The overall formula will look similar to the below image:

**STEP 4: NPER will return the output**

Press the enter button as soon as you are done typing the formula. Excel will return the output for your NPER formula. As shown below it will return 59 as an output of your periodic payment.

*Therefore, we can conclude that ABC will have to make 59 monthly payments of $1,500.*

### Example 2: Suppose you want to invest an amount of $2,000 at an annual interest rate of 4% and make an extra contribution of $100 at the end of every month. Your aim is to reach at $20,000. Calculate the number of monthly investments including the given future value (fv) in the NPER formula.

#### NOTE: In the above table the inputs pmt and pv are negative numbers (represented by red text color) because they denote an outflow.

To determine the number of monthly investments follow the below given steps:

**Step 1: Add helper row at the bottom of table**

Put your cursor below the table and type the heading of your helper row i.e., “NPER”. In this row we will type the NPER formula and will fetch the periodic payment for the given data.

Refer to the below image:

**Step 2: Enter the NPER formula**

Move to next cell of your helper row and start typing the formula = NPER(

It will look similar to the below image:

**STEP 3: Add the parameter to your formula**

- In the first parameter, we will specify the interest
*rate*per period. Since we have to return the periods in months, we will divide the*rate*argument by 12 (number of periods per year). So our formula becomes =NPER (C3/12, - Next, we will specify the
*pmt*The negative PMT signifies an outflow payment made for each period. The*pmt*is mentioned in cell C4. So our formula becomes: =NPER (C3/12, C4 - The
*pv*parameter represents the current value, or total value of all payments. It is mentioned in cell C5. So our formula becomes: =NPER (C3/12, C4, C5 - The future value (
*fv*) is already mentioned in the above table. So our formula becomes: =NPER (C3/12, C4, C5, 0 - This last parameter (
*type*) is omitted since the payments are due at the end of the period.

The overall formula will look similar to the below image:

**STEP 4: NPER will return the output**

Press the enter button as soon as you are done typing the formula. Excel will return the output for your NPER formula. As shown below it will return 33.6 as an output of your periodic payment.

*Therefore, we can conclude that it will take ABC *33.6 monthly investments to reach the target amount.

### Example 3: In the below table, few of the arguments are non-numeric. Let’s see what happens if you specify non-numeric arguments in NPER formula.

To fetch the NPER output for the above table follow the below given steps:

**Step 1: Add helper row at the bottom of table**

Put your cursor below the table and add your helper row. In this row we will type the NPER formula and will fetch the periodic payment for the given data.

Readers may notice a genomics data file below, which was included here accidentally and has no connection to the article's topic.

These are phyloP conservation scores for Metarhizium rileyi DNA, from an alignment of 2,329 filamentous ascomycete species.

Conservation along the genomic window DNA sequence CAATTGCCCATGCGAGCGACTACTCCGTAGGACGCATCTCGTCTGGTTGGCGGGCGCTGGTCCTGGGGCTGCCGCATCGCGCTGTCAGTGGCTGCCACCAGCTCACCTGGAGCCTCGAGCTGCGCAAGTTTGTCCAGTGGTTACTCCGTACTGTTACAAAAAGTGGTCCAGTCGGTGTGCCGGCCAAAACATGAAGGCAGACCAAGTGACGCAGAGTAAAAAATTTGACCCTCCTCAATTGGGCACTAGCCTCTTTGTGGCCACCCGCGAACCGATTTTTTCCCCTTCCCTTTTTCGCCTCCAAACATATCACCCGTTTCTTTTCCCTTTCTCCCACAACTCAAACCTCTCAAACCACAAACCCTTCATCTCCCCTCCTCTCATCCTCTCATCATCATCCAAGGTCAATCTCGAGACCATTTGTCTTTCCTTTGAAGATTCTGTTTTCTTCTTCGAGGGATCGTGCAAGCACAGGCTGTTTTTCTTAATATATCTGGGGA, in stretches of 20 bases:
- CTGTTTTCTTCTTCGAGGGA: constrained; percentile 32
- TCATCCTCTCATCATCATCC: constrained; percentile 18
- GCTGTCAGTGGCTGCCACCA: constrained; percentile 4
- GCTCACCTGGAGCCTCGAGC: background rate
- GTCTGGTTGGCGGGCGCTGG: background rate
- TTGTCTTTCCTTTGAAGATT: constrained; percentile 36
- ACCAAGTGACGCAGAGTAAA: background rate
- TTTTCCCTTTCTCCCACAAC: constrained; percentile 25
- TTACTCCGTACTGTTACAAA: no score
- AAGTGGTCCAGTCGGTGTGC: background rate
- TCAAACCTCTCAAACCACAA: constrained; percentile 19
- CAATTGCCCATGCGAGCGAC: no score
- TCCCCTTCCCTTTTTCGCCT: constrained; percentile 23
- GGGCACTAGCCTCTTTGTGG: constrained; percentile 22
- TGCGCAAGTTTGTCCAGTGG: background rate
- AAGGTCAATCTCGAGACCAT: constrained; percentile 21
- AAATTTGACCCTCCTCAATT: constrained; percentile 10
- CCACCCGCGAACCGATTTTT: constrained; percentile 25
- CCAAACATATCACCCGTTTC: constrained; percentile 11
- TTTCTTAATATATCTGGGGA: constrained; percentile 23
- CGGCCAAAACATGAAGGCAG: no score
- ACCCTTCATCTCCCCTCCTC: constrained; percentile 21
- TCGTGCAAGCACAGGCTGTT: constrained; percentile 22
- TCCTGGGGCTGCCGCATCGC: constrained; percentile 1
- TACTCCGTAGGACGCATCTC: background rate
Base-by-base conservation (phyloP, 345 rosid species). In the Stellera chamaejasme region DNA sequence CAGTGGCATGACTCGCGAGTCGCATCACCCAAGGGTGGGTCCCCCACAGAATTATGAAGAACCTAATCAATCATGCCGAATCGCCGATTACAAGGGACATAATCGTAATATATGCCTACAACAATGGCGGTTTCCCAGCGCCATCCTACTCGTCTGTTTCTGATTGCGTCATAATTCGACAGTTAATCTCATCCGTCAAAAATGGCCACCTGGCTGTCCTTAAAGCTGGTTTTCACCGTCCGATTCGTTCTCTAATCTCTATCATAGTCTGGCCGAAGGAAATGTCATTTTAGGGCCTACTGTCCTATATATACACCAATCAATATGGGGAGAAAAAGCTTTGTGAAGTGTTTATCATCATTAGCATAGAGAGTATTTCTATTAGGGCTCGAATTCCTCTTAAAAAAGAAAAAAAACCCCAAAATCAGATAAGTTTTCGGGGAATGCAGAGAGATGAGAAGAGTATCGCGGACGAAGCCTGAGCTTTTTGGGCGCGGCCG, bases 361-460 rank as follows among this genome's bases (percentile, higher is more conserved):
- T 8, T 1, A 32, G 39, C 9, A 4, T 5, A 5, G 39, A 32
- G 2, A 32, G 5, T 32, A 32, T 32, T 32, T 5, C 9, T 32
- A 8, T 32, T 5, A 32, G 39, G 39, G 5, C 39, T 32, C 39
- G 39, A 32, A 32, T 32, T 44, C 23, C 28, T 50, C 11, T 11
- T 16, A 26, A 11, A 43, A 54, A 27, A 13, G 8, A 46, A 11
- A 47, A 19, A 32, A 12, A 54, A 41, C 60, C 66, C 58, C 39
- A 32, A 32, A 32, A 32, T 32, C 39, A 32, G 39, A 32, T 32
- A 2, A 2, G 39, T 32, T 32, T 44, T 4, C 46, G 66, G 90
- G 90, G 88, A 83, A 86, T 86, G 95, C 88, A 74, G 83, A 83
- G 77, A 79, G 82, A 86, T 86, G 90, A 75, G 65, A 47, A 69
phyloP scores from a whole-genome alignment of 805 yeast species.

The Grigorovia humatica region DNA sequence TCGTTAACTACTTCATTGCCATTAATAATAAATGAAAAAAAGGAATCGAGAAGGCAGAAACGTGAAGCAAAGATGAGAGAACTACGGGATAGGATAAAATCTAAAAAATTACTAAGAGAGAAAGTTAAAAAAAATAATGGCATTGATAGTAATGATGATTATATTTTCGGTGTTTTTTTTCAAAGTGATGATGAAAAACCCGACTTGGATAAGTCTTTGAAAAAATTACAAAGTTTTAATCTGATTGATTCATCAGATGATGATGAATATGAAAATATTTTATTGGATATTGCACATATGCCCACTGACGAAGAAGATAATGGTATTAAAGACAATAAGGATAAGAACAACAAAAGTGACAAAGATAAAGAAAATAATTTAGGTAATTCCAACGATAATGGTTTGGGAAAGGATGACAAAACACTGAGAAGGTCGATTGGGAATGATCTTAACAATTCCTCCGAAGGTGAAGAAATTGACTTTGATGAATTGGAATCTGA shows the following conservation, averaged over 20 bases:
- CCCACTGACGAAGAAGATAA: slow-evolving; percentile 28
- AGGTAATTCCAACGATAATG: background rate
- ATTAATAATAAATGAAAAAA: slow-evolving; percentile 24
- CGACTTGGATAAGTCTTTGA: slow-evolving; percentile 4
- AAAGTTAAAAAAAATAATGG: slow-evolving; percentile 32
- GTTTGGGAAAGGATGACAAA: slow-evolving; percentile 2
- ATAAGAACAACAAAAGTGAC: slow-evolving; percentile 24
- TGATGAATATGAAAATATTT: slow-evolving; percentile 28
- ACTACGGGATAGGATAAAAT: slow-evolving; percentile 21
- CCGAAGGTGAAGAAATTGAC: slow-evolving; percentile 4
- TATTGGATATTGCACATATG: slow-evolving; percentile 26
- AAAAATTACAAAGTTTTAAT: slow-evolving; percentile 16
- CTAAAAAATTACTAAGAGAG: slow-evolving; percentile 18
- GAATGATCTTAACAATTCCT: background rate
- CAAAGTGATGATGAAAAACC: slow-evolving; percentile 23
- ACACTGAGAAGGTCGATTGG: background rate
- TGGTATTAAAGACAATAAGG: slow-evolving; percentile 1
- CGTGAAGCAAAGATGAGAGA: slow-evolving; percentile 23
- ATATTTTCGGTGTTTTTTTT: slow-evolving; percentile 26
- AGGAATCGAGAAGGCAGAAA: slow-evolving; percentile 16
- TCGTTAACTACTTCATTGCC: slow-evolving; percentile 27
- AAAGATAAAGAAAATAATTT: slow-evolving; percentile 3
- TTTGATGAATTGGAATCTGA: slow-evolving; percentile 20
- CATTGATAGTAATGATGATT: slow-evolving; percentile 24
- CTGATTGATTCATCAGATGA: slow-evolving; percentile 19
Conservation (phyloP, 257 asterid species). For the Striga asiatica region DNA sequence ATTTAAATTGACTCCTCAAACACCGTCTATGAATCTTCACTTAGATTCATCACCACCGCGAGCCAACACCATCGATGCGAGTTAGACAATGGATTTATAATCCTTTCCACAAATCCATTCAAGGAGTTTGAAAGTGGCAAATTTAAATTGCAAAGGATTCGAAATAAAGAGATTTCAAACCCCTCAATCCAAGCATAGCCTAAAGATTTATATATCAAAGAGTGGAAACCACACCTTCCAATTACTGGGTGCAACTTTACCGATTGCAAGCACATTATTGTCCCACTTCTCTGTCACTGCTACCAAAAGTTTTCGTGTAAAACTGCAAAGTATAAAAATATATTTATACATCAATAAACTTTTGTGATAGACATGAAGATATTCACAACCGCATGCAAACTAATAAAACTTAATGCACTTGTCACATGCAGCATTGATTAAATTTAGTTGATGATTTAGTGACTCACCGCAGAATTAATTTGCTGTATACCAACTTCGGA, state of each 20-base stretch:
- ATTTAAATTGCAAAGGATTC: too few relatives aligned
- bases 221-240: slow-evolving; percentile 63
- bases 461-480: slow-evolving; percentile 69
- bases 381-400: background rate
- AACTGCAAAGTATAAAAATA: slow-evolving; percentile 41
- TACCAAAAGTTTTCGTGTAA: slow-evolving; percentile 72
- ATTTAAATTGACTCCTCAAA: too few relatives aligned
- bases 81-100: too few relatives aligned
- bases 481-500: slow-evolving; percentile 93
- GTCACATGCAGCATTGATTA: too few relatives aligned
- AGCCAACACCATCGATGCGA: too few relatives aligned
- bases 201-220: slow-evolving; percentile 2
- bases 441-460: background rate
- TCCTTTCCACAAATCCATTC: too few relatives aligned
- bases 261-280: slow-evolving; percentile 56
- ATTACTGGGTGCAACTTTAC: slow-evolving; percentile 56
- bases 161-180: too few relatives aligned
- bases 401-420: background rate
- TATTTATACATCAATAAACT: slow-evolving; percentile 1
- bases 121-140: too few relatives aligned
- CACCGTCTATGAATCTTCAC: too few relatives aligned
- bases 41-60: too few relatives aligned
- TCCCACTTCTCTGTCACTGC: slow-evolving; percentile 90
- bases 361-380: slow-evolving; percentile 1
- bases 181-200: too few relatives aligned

Refer to the below image:

**STEP 2: Add the formula and its parameters**

- Move to next cell of your helper row and start typing the formula = NPER(
- Add all the five NPER parameters and you will receive the below formula = =NPER(C3,C4,C5,C6)

#### NOTE: We have omitted the type parameter as we have assumed the payments are due at the end of the period.

**STEP 3: NPER will return a #VALUE! error**

Press the enter button as soon as you are done typing the formula. Excel will return the output for your NPER formula. As shown below it will throw the #VALUE! error.

Refer to the below image:

This error occurs if any of the arguments specified in your NPER formula is non-numeric. To fix this error in Excel, always ensure that all the parameters are numeric and all the specified numbers are not formatted as text.

## Excel NPER function not working

Sometimes while working with the NPER function, there are possibilities you might run into an error or a wrong result, and it mostly occurs because of one of the following reasons:

**#NUM! error**

This error occurs if the given *fv* argument is never obtained with the specified rate (interest rate) and *pmt* (payment) parameters. Suppose you want to obtain a valid NPER result, attempt to raise a periodic interest rate and/or a payment amount.

**#VALUE! error**

This error occurs if any of the arguments specified in your NPER formula is non-numeric. To fix this error in Excel, always ensure that all the parameters are numeric and all the specified numbers are not formatted as text.

**The output of NPER function is a negative number**

This problem occurs in the NPER formula when you have used positive numbers to represent the outflow payments. For example, when you calculate the payment periods for a loan, provide the *pv* (loan value) parameter as a positive number and the *pmt* argument as a negative number.